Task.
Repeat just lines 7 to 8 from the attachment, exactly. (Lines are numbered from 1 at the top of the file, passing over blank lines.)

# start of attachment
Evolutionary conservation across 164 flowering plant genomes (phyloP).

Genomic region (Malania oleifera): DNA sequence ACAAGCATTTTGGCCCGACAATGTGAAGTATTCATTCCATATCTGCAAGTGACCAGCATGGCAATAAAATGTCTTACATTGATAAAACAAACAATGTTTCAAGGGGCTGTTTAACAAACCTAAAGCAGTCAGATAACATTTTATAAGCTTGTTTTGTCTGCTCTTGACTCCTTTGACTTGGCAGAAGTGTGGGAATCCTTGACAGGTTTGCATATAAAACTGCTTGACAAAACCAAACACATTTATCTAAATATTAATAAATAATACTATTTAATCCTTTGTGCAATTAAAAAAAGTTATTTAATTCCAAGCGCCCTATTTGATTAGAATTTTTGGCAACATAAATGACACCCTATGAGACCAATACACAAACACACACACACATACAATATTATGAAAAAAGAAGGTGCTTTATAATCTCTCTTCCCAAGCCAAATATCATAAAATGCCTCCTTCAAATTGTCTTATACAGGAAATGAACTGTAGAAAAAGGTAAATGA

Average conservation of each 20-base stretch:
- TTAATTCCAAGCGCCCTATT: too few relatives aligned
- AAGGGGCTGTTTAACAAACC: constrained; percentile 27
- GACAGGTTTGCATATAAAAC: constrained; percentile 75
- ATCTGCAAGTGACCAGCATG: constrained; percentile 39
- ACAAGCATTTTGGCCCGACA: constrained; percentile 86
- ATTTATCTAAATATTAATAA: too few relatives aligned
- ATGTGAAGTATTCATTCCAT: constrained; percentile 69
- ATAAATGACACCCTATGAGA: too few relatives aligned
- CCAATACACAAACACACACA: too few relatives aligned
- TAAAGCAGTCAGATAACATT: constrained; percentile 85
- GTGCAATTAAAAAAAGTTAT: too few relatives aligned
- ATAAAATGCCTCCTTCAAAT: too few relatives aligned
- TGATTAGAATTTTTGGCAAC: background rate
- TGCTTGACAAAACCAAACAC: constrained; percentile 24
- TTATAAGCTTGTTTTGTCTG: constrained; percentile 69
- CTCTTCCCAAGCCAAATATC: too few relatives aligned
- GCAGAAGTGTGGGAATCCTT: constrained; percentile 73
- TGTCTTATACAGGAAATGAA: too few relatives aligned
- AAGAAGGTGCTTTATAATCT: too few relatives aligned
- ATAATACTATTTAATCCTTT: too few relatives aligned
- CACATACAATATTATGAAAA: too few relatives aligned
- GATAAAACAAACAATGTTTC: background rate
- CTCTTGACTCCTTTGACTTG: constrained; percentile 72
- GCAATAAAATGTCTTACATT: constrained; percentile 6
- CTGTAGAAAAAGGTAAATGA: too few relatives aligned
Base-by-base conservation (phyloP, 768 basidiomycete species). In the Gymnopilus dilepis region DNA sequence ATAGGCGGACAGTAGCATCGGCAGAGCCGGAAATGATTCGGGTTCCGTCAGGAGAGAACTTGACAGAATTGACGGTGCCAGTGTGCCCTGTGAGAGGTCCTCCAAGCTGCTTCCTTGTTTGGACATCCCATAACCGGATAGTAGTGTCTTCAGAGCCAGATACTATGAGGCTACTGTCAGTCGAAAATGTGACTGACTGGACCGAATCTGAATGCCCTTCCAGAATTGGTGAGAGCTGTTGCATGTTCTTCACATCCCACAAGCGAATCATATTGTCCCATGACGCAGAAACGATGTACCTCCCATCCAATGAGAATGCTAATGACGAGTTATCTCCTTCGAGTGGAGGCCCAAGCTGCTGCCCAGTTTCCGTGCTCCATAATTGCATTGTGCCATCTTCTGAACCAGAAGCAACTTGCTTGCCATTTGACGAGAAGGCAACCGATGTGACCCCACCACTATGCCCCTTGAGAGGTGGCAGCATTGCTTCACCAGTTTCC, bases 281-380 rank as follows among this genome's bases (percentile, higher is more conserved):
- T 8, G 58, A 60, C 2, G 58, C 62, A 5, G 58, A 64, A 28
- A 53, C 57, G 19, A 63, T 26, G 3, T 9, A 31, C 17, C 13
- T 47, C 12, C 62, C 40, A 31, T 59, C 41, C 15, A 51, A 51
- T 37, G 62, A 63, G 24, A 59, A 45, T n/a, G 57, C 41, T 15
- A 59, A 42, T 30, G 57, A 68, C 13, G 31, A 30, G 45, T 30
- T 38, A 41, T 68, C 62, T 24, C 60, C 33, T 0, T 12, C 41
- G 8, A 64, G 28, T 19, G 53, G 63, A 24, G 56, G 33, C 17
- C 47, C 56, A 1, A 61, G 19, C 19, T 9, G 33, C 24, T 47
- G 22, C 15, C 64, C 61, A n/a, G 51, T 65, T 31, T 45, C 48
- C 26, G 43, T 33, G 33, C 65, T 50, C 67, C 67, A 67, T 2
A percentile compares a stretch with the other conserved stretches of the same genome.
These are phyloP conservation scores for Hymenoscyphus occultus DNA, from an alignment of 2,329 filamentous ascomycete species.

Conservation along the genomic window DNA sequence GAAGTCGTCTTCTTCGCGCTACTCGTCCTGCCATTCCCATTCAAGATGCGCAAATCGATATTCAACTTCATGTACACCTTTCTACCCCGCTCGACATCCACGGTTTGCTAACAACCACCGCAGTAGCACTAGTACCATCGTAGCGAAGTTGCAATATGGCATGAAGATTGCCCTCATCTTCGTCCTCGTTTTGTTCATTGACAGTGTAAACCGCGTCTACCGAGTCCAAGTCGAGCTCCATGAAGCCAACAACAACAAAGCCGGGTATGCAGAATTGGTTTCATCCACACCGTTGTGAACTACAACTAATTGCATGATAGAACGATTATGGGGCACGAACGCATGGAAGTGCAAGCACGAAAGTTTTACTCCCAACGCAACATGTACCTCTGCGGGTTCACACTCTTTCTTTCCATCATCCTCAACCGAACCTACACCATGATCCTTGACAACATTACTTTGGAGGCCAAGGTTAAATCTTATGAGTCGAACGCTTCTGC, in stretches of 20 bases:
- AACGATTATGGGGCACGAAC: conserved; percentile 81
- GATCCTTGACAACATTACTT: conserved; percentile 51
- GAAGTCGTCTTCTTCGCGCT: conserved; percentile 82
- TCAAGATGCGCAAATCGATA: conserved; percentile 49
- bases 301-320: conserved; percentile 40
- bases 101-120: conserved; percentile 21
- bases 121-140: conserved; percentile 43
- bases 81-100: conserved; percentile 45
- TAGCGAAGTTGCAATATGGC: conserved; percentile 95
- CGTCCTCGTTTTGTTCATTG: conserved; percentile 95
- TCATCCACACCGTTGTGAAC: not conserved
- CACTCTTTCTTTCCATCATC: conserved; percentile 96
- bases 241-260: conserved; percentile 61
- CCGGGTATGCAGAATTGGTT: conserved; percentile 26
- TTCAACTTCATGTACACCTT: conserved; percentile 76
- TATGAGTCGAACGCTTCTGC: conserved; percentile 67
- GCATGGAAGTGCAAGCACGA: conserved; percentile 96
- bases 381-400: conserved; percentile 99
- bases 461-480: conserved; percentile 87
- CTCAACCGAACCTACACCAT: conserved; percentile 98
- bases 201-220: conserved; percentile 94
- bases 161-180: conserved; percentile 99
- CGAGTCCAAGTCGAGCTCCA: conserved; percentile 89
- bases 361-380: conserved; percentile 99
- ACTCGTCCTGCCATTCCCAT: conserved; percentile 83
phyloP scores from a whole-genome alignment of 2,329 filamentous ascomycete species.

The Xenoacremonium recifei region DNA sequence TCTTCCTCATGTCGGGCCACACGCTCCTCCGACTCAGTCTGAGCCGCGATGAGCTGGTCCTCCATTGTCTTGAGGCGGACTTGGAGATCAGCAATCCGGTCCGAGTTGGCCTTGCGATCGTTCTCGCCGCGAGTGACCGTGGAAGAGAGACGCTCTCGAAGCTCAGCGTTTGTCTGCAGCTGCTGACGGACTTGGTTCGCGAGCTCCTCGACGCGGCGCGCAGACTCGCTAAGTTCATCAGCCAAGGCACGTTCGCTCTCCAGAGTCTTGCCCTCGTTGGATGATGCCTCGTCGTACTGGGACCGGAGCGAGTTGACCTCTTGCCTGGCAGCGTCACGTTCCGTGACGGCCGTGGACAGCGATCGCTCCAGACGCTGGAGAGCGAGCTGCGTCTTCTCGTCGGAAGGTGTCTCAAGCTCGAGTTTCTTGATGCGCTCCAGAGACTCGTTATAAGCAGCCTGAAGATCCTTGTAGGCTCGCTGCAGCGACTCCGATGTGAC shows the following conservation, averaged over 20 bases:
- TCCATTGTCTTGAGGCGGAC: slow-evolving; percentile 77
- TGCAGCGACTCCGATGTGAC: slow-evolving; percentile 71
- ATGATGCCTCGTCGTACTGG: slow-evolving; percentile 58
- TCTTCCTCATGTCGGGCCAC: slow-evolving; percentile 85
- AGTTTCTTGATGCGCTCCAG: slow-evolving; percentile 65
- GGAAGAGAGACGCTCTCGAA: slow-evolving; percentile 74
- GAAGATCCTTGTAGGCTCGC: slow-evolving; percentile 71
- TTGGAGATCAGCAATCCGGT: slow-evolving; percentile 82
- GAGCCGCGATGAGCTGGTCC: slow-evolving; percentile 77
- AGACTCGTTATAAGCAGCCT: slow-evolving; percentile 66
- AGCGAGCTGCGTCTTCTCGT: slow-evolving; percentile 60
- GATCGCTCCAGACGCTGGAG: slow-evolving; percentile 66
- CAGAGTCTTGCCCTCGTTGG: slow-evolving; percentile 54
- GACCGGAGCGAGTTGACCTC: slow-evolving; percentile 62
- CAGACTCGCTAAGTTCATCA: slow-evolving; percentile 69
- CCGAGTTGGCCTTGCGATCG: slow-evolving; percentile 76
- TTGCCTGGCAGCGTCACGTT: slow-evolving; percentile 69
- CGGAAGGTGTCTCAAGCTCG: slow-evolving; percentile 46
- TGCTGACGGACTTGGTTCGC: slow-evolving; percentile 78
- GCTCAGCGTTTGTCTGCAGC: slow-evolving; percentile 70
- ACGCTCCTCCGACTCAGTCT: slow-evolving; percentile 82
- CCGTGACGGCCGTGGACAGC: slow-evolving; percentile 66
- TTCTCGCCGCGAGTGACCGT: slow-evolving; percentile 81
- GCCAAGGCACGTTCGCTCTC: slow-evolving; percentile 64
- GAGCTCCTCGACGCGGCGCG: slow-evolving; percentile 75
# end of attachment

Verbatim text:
- ATCTGCAAGTGACCAGCATG: constrained; percentile 39
- ACAAGCATTTTGGCCCGACA: constrained; percentile 86